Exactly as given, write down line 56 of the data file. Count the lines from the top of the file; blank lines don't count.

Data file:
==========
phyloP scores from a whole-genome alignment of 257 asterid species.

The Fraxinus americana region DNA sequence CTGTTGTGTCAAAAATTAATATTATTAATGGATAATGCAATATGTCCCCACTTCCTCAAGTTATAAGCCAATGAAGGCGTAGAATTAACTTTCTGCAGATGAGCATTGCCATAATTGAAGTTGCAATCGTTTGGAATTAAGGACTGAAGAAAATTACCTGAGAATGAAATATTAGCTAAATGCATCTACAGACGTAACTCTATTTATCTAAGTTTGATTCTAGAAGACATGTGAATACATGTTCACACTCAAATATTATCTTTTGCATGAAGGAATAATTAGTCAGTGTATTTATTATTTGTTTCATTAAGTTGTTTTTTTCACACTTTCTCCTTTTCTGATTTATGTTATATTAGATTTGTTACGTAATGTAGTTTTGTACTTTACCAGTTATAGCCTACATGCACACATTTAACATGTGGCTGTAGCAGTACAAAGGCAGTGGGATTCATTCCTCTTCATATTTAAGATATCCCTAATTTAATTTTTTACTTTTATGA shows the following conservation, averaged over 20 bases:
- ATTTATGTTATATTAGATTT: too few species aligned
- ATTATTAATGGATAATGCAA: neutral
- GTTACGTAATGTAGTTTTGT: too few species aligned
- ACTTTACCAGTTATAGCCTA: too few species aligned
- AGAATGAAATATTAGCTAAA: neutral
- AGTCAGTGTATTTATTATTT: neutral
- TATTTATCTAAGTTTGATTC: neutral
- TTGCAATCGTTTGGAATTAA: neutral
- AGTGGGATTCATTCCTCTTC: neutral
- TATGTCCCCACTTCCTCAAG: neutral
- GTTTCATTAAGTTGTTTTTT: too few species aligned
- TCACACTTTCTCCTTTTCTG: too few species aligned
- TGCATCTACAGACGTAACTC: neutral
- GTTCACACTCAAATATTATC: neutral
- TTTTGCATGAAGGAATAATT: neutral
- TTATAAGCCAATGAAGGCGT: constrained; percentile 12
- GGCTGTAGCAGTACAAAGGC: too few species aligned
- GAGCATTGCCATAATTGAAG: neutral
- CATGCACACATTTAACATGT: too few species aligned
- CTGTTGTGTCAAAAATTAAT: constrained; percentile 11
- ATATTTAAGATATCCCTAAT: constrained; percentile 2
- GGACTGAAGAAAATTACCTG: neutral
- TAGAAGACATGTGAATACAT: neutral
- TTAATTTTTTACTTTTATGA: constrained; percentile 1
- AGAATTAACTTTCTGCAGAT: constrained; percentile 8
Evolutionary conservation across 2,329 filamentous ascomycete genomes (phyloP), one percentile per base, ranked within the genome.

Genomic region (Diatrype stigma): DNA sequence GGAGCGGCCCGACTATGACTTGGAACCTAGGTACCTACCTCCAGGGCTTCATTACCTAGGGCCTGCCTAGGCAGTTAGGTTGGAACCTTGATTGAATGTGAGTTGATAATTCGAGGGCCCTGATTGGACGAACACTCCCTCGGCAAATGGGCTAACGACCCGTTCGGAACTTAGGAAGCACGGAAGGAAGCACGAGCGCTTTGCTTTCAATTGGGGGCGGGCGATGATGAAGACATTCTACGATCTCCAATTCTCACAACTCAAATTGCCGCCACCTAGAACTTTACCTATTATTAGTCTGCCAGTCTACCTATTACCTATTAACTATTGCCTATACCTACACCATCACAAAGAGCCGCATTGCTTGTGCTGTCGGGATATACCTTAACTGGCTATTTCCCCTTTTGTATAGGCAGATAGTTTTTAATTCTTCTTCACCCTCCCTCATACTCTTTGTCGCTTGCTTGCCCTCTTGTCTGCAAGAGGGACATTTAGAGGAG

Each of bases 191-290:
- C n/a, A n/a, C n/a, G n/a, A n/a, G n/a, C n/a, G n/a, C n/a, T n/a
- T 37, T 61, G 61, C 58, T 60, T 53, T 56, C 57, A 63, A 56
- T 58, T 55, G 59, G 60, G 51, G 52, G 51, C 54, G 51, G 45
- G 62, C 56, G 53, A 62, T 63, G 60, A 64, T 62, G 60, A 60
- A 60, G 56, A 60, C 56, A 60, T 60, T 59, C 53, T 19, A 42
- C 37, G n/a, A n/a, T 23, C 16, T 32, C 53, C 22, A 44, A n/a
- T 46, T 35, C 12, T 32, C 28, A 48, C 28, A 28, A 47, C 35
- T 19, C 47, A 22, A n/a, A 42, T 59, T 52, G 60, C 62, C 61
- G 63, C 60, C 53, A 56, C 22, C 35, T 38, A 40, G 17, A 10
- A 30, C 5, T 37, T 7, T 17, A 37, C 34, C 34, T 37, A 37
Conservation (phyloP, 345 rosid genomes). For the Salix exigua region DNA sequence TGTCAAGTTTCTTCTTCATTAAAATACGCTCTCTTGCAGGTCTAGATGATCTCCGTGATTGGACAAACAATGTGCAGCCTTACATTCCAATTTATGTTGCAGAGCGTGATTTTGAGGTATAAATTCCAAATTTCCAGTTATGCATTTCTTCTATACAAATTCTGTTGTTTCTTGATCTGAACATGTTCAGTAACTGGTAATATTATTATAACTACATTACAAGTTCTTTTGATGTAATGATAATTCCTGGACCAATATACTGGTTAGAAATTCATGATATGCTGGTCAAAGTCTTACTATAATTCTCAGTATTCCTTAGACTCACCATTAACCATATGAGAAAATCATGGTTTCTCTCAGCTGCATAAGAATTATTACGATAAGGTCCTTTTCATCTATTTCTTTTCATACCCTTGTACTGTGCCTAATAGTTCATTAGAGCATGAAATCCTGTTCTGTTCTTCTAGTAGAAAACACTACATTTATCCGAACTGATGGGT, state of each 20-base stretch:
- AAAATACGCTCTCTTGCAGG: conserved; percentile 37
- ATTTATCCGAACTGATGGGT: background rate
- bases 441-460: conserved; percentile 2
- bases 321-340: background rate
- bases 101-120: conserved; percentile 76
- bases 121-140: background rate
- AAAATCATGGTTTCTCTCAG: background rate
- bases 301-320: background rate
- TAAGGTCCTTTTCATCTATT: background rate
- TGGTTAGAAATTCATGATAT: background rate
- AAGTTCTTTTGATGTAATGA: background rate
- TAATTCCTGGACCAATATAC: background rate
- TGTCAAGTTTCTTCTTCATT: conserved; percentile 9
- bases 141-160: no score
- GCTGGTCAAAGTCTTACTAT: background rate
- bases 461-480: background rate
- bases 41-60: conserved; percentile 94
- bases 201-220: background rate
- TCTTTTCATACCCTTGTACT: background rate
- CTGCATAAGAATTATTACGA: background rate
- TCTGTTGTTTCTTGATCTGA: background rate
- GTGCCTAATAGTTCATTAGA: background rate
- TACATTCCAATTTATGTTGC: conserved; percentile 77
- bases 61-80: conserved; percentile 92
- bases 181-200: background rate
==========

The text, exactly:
- GCTGGTCAAAGTCTTACTAT: background rate